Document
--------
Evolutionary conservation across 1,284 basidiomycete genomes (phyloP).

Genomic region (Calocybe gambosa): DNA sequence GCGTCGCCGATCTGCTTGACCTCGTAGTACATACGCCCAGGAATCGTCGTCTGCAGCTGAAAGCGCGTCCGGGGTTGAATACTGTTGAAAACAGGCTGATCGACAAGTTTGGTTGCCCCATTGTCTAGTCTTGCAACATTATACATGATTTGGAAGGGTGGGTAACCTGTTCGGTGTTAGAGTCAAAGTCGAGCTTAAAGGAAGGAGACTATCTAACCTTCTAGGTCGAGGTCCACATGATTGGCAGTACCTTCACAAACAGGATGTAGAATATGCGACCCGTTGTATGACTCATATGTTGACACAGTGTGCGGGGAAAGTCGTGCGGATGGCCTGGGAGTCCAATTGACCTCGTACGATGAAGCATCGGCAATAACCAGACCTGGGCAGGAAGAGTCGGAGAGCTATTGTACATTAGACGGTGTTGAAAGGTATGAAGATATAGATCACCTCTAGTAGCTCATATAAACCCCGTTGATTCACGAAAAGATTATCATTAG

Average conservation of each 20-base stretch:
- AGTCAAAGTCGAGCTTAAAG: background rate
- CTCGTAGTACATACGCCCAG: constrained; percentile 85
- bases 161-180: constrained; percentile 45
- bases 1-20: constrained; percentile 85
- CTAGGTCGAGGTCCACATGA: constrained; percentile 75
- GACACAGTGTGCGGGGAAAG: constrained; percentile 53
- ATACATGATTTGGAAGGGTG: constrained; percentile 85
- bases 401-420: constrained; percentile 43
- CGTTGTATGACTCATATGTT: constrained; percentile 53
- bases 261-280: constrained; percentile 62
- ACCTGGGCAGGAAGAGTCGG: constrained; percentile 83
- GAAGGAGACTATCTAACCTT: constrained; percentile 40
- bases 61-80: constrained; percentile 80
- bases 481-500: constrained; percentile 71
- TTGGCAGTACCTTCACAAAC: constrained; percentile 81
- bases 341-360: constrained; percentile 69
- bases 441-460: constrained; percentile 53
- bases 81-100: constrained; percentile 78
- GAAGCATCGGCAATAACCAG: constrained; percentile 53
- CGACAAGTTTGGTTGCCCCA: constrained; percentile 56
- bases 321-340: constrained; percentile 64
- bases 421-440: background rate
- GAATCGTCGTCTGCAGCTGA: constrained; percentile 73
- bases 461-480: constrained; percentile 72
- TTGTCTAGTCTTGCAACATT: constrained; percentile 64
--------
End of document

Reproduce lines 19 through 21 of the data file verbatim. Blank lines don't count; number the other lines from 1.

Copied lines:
- bases 341-360: constrained; percentile 69
- bases 441-460: constrained; percentile 53
- bases 81-100: constrained; percentile 78